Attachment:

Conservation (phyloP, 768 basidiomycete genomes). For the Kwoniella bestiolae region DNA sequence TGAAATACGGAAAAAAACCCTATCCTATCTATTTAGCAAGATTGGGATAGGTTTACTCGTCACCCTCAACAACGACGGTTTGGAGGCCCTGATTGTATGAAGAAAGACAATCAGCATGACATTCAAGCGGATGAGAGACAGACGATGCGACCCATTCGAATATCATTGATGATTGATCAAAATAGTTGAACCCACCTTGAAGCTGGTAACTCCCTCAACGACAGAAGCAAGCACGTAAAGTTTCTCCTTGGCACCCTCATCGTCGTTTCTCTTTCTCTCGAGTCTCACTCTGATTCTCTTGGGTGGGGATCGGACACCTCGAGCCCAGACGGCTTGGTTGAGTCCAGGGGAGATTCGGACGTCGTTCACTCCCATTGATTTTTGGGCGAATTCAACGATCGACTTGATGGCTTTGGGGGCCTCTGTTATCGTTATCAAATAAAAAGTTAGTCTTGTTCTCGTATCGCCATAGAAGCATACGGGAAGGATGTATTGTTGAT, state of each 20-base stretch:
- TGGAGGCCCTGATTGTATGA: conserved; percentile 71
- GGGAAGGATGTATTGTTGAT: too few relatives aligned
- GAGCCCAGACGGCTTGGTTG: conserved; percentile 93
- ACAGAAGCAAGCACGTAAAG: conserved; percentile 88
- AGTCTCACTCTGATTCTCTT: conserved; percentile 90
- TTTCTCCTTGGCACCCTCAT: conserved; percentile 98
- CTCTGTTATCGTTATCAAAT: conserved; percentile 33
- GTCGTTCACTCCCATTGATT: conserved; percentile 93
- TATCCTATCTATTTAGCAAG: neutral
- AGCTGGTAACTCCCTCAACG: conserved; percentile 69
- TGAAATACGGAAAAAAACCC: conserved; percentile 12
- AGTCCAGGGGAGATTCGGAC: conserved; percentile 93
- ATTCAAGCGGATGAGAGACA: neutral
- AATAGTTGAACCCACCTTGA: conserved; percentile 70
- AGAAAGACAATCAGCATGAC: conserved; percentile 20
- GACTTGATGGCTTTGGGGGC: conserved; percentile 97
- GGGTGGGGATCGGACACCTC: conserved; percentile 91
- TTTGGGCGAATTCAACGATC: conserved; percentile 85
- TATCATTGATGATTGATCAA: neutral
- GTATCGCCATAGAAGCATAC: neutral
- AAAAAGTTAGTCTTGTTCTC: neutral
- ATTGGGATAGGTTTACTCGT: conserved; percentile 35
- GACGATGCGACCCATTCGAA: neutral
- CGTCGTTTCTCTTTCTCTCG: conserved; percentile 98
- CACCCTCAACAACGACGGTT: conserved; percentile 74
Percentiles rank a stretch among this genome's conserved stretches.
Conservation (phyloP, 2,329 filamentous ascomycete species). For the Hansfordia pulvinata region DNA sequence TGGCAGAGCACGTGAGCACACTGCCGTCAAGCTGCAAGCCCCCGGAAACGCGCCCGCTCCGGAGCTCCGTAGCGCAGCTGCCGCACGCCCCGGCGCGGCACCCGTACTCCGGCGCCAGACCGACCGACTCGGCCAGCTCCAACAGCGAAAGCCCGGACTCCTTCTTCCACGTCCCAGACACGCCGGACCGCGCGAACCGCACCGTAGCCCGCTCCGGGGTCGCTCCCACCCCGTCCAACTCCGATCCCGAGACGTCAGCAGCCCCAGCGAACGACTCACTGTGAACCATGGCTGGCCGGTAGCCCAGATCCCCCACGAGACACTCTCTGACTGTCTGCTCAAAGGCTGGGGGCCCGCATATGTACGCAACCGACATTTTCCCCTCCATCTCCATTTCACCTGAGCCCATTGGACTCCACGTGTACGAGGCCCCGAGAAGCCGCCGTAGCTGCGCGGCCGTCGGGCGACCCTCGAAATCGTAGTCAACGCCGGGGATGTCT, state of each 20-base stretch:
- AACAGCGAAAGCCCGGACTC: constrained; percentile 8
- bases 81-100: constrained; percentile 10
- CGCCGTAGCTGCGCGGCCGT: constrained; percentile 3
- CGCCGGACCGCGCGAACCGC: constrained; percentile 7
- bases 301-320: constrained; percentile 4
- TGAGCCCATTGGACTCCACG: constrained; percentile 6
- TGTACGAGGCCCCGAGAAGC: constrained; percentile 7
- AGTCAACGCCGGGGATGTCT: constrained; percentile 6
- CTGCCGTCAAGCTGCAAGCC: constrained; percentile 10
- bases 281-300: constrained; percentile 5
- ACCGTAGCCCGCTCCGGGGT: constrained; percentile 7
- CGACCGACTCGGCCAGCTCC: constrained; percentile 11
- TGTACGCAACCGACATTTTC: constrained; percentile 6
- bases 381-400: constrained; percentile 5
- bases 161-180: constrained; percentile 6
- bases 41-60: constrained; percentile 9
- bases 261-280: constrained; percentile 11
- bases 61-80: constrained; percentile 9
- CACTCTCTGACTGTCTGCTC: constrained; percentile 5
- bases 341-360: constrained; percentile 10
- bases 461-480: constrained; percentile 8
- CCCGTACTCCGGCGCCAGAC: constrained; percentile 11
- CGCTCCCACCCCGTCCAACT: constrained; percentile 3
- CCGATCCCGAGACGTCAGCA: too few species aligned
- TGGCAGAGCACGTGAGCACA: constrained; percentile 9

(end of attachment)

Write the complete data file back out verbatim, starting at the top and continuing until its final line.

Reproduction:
Conservation (phyloP, 768 basidiomycete genomes). For the Kwoniella bestiolae region DNA sequence TGAAATACGGAAAAAAACCCTATCCTATCTATTTAGCAAGATTGGGATAGGTTTACTCGTCACCCTCAACAACGACGGTTTGGAGGCCCTGATTGTATGAAGAAAGACAATCAGCATGACATTCAAGCGGATGAGAGACAGACGATGCGACCCATTCGAATATCATTGATGATTGATCAAAATAGTTGAACCCACCTTGAAGCTGGTAACTCCCTCAACGACAGAAGCAAGCACGTAAAGTTTCTCCTTGGCACCCTCATCGTCGTTTCTCTTTCTCTCGAGTCTCACTCTGATTCTCTTGGGTGGGGATCGGACACCTCGAGCCCAGACGGCTTGGTTGAGTCCAGGGGAGATTCGGACGTCGTTCACTCCCATTGATTTTTGGGCGAATTCAACGATCGACTTGATGGCTTTGGGGGCCTCTGTTATCGTTATCAAATAAAAAGTTAGTCTTGTTCTCGTATCGCCATAGAAGCATACGGGAAGGATGTATTGTTGAT, state of each 20-base stretch:
- TGGAGGCCCTGATTGTATGA: conserved; percentile 71
- GGGAAGGATGTATTGTTGAT: too few relatives aligned
- GAGCCCAGACGGCTTGGTTG: conserved; percentile 93
- ACAGAAGCAAGCACGTAAAG: conserved; percentile 88
- AGTCTCACTCTGATTCTCTT: conserved; percentile 90
- TTTCTCCTTGGCACCCTCAT: conserved; percentile 98
- CTCTGTTATCGTTATCAAAT: conserved; percentile 33
- GTCGTTCACTCCCATTGATT: conserved; percentile 93
- TATCCTATCTATTTAGCAAG: neutral
- AGCTGGTAACTCCCTCAACG: conserved; percentile 69
- TGAAATACGGAAAAAAACCC: conserved; percentile 12
- AGTCCAGGGGAGATTCGGAC: conserved; percentile 93
- ATTCAAGCGGATGAGAGACA: neutral
- AATAGTTGAACCCACCTTGA: conserved; percentile 70
- AGAAAGACAATCAGCATGAC: conserved; percentile 20
- GACTTGATGGCTTTGGGGGC: conserved; percentile 97
- GGGTGGGGATCGGACACCTC: conserved; percentile 91
- TTTGGGCGAATTCAACGATC: conserved; percentile 85
- TATCATTGATGATTGATCAA: neutral
- GTATCGCCATAGAAGCATAC: neutral
- AAAAAGTTAGTCTTGTTCTC: neutral
- ATTGGGATAGGTTTACTCGT: conserved; percentile 35
- GACGATGCGACCCATTCGAA: neutral
- CGTCGTTTCTCTTTCTCTCG: conserved; percentile 98
- CACCCTCAACAACGACGGTT: conserved; percentile 74
Percentiles rank a stretch among this genome's conserved stretches.
Conservation (phyloP, 2,329 filamentous ascomycete species). For the Hansfordia pulvinata region DNA sequence TGGCAGAGCACGTGAGCACACTGCCGTCAAGCTGCAAGCCCCCGGAAACGCGCCCGCTCCGGAGCTCCGTAGCGCAGCTGCCGCACGCCCCGGCGCGGCACCCGTACTCCGGCGCCAGACCGACCGACTCGGCCAGCTCCAACAGCGAAAGCCCGGACTCCTTCTTCCACGTCCCAGACACGCCGGACCGCGCGAACCGCACCGTAGCCCGCTCCGGGGTCGCTCCCACCCCGTCCAACTCCGATCCCGAGACGTCAGCAGCCCCAGCGAACGACTCACTGTGAACCATGGCTGGCCGGTAGCCCAGATCCCCCACGAGACACTCTCTGACTGTCTGCTCAAAGGCTGGGGGCCCGCATATGTACGCAACCGACATTTTCCCCTCCATCTCCATTTCACCTGAGCCCATTGGACTCCACGTGTACGAGGCCCCGAGAAGCCGCCGTAGCTGCGCGGCCGTCGGGCGACCCTCGAAATCGTAGTCAACGCCGGGGATGTCT, state of each 20-base stretch:
- AACAGCGAAAGCCCGGACTC: constrained; percentile 8
- bases 81-100: constrained; percentile 10
- CGCCGTAGCTGCGCGGCCGT: constrained; percentile 3
- CGCCGGACCGCGCGAACCGC: constrained; percentile 7
- bases 301-320: constrained; percentile 4
- TGAGCCCATTGGACTCCACG: constrained; percentile 6
- TGTACGAGGCCCCGAGAAGC: constrained; percentile 7
- AGTCAACGCCGGGGATGTCT: constrained; percentile 6
- CTGCCGTCAAGCTGCAAGCC: constrained; percentile 10
- bases 281-300: constrained; percentile 5
- ACCGTAGCCCGCTCCGGGGT: constrained; percentile 7
- CGACCGACTCGGCCAGCTCC: constrained; percentile 11
- TGTACGCAACCGACATTTTC: constrained; percentile 6
- bases 381-400: constrained; percentile 5
- bases 161-180: constrained; percentile 6
- bases 41-60: constrained; percentile 9
- bases 261-280: constrained; percentile 11
- bases 61-80: constrained; percentile 9
- CACTCTCTGACTGTCTGCTC: constrained; percentile 5
- bases 341-360: constrained; percentile 10
- bases 461-480: constrained; percentile 8
- CCCGTACTCCGGCGCCAGAC: constrained; percentile 11
- CGCTCCCACCCCGTCCAACT: constrained; percentile 3
- CCGATCCCGAGACGTCAGCA: too few species aligned
- TGGCAGAGCACGTGAGCACA: constrained; percentile 9